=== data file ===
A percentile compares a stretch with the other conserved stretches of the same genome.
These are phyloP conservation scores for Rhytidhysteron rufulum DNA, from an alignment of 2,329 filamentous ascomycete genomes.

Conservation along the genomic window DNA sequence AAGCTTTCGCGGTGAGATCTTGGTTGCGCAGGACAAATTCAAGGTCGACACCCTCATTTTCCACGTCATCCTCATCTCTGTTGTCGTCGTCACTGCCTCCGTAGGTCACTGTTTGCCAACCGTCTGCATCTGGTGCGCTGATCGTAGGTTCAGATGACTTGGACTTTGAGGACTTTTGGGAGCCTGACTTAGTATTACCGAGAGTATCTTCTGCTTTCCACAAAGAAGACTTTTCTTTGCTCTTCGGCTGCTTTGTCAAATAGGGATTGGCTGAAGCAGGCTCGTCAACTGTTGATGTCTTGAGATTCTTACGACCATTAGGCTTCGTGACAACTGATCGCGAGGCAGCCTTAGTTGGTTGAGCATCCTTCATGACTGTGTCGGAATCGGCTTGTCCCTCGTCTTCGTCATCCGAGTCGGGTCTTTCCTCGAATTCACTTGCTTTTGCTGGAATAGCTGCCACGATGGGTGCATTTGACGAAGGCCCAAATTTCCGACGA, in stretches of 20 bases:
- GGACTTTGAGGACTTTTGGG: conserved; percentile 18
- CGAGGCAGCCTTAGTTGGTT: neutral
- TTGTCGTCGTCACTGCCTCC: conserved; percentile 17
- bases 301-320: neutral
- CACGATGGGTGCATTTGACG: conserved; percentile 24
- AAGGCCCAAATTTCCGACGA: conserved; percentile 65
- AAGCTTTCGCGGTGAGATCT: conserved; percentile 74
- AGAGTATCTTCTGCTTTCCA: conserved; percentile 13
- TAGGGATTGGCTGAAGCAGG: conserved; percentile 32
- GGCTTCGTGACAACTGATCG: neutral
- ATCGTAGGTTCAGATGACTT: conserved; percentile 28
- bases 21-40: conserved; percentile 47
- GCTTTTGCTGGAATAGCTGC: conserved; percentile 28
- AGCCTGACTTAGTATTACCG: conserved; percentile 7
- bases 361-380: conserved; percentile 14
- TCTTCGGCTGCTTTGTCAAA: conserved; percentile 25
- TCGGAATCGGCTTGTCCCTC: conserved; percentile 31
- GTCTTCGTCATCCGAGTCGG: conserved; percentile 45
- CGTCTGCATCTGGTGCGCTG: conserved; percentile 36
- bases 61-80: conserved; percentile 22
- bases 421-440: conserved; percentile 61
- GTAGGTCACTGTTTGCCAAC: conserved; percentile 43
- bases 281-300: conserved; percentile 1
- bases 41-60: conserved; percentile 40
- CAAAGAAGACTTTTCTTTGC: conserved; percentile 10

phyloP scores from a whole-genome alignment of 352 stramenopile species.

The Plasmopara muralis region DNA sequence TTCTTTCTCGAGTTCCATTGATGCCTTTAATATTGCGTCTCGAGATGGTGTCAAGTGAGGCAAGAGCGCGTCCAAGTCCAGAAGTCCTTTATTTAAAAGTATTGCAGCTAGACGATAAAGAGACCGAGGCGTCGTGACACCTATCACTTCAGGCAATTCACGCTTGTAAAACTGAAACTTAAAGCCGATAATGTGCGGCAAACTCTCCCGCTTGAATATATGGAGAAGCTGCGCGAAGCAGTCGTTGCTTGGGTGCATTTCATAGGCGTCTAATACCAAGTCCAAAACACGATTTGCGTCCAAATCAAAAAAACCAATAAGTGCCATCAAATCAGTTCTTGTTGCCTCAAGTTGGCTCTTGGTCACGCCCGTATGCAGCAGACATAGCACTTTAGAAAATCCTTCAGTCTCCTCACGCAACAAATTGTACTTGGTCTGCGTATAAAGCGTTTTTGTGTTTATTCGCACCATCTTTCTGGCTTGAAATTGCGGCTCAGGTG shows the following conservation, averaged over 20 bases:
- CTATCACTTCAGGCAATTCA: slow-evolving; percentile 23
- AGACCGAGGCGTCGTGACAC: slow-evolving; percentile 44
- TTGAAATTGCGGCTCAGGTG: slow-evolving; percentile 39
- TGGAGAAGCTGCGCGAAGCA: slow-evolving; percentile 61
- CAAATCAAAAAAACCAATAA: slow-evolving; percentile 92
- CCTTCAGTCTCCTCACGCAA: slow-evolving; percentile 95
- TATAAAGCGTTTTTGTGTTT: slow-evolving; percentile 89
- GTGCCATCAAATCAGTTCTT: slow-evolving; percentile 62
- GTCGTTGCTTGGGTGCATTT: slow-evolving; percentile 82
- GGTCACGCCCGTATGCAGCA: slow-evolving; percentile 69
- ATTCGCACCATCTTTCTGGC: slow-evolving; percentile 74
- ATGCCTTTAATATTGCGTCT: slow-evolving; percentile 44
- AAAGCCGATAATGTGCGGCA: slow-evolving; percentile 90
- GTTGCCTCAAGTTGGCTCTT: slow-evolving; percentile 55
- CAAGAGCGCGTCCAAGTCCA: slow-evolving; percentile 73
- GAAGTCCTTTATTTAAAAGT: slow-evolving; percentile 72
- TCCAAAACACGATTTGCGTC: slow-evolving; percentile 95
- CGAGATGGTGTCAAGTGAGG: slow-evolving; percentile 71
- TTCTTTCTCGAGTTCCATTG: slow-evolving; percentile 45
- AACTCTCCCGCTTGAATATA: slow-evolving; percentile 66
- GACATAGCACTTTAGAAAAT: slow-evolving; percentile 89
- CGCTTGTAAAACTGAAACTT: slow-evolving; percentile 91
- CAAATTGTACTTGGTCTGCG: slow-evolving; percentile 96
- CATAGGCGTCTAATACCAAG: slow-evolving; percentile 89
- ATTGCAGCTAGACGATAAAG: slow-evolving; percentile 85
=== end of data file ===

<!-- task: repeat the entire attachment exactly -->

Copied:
A percentile compares a stretch with the other conserved stretches of the same genome.
These are phyloP conservation scores for Rhytidhysteron rufulum DNA, from an alignment of 2,329 filamentous ascomycete genomes.

Conservation along the genomic window DNA sequence AAGCTTTCGCGGTGAGATCTTGGTTGCGCAGGACAAATTCAAGGTCGACACCCTCATTTTCCACGTCATCCTCATCTCTGTTGTCGTCGTCACTGCCTCCGTAGGTCACTGTTTGCCAACCGTCTGCATCTGGTGCGCTGATCGTAGGTTCAGATGACTTGGACTTTGAGGACTTTTGGGAGCCTGACTTAGTATTACCGAGAGTATCTTCTGCTTTCCACAAAGAAGACTTTTCTTTGCTCTTCGGCTGCTTTGTCAAATAGGGATTGGCTGAAGCAGGCTCGTCAACTGTTGATGTCTTGAGATTCTTACGACCATTAGGCTTCGTGACAACTGATCGCGAGGCAGCCTTAGTTGGTTGAGCATCCTTCATGACTGTGTCGGAATCGGCTTGTCCCTCGTCTTCGTCATCCGAGTCGGGTCTTTCCTCGAATTCACTTGCTTTTGCTGGAATAGCTGCCACGATGGGTGCATTTGACGAAGGCCCAAATTTCCGACGA, in stretches of 20 bases:
- GGACTTTGAGGACTTTTGGG: conserved; percentile 18
- CGAGGCAGCCTTAGTTGGTT: neutral
- TTGTCGTCGTCACTGCCTCC: conserved; percentile 17
- bases 301-320: neutral
- CACGATGGGTGCATTTGACG: conserved; percentile 24
- AAGGCCCAAATTTCCGACGA: conserved; percentile 65
- AAGCTTTCGCGGTGAGATCT: conserved; percentile 74
- AGAGTATCTTCTGCTTTCCA: conserved; percentile 13
- TAGGGATTGGCTGAAGCAGG: conserved; percentile 32
- GGCTTCGTGACAACTGATCG: neutral
- ATCGTAGGTTCAGATGACTT: conserved; percentile 28
- bases 21-40: conserved; percentile 47
- GCTTTTGCTGGAATAGCTGC: conserved; percentile 28
- AGCCTGACTTAGTATTACCG: conserved; percentile 7
- bases 361-380: conserved; percentile 14
- TCTTCGGCTGCTTTGTCAAA: conserved; percentile 25
- TCGGAATCGGCTTGTCCCTC: conserved; percentile 31
- GTCTTCGTCATCCGAGTCGG: conserved; percentile 45
- CGTCTGCATCTGGTGCGCTG: conserved; percentile 36
- bases 61-80: conserved; percentile 22
- bases 421-440: conserved; percentile 61
- GTAGGTCACTGTTTGCCAAC: conserved; percentile 43
- bases 281-300: conserved; percentile 1
- bases 41-60: conserved; percentile 40
- CAAAGAAGACTTTTCTTTGC: conserved; percentile 10

phyloP scores from a whole-genome alignment of 352 stramenopile species.

The Plasmopara muralis region DNA sequence TTCTTTCTCGAGTTCCATTGATGCCTTTAATATTGCGTCTCGAGATGGTGTCAAGTGAGGCAAGAGCGCGTCCAAGTCCAGAAGTCCTTTATTTAAAAGTATTGCAGCTAGACGATAAAGAGACCGAGGCGTCGTGACACCTATCACTTCAGGCAATTCACGCTTGTAAAACTGAAACTTAAAGCCGATAATGTGCGGCAAACTCTCCCGCTTGAATATATGGAGAAGCTGCGCGAAGCAGTCGTTGCTTGGGTGCATTTCATAGGCGTCTAATACCAAGTCCAAAACACGATTTGCGTCCAAATCAAAAAAACCAATAAGTGCCATCAAATCAGTTCTTGTTGCCTCAAGTTGGCTCTTGGTCACGCCCGTATGCAGCAGACATAGCACTTTAGAAAATCCTTCAGTCTCCTCACGCAACAAATTGTACTTGGTCTGCGTATAAAGCGTTTTTGTGTTTATTCGCACCATCTTTCTGGCTTGAAATTGCGGCTCAGGTG shows the following conservation, averaged over 20 bases:
- CTATCACTTCAGGCAATTCA: slow-evolving; percentile 23
- AGACCGAGGCGTCGTGACAC: slow-evolving; percentile 44
- TTGAAATTGCGGCTCAGGTG: slow-evolving; percentile 39
- TGGAGAAGCTGCGCGAAGCA: slow-evolving; percentile 61
- CAAATCAAAAAAACCAATAA: slow-evolving; percentile 92
- CCTTCAGTCTCCTCACGCAA: slow-evolving; percentile 95
- TATAAAGCGTTTTTGTGTTT: slow-evolving; percentile 89
- GTGCCATCAAATCAGTTCTT: slow-evolving; percentile 62
- GTCGTTGCTTGGGTGCATTT: slow-evolving; percentile 82
- GGTCACGCCCGTATGCAGCA: slow-evolving; percentile 69
- ATTCGCACCATCTTTCTGGC: slow-evolving; percentile 74
- ATGCCTTTAATATTGCGTCT: slow-evolving; percentile 44
- AAAGCCGATAATGTGCGGCA: slow-evolving; percentile 90
- GTTGCCTCAAGTTGGCTCTT: slow-evolving; percentile 55
- CAAGAGCGCGTCCAAGTCCA: slow-evolving; percentile 73
- GAAGTCCTTTATTTAAAAGT: slow-evolving; percentile 72
- TCCAAAACACGATTTGCGTC: slow-evolving; percentile 95
- CGAGATGGTGTCAAGTGAGG: slow-evolving; percentile 71
- TTCTTTCTCGAGTTCCATTG: slow-evolving; percentile 45
- AACTCTCCCGCTTGAATATA: slow-evolving; percentile 66
- GACATAGCACTTTAGAAAAT: slow-evolving; percentile 89
- CGCTTGTAAAACTGAAACTT: slow-evolving; percentile 91
- CAAATTGTACTTGGTCTGCG: slow-evolving; percentile 96
- CATAGGCGTCTAATACCAAG: slow-evolving; percentile 89
- ATTGCAGCTAGACGATAAAG: slow-evolving; percentile 85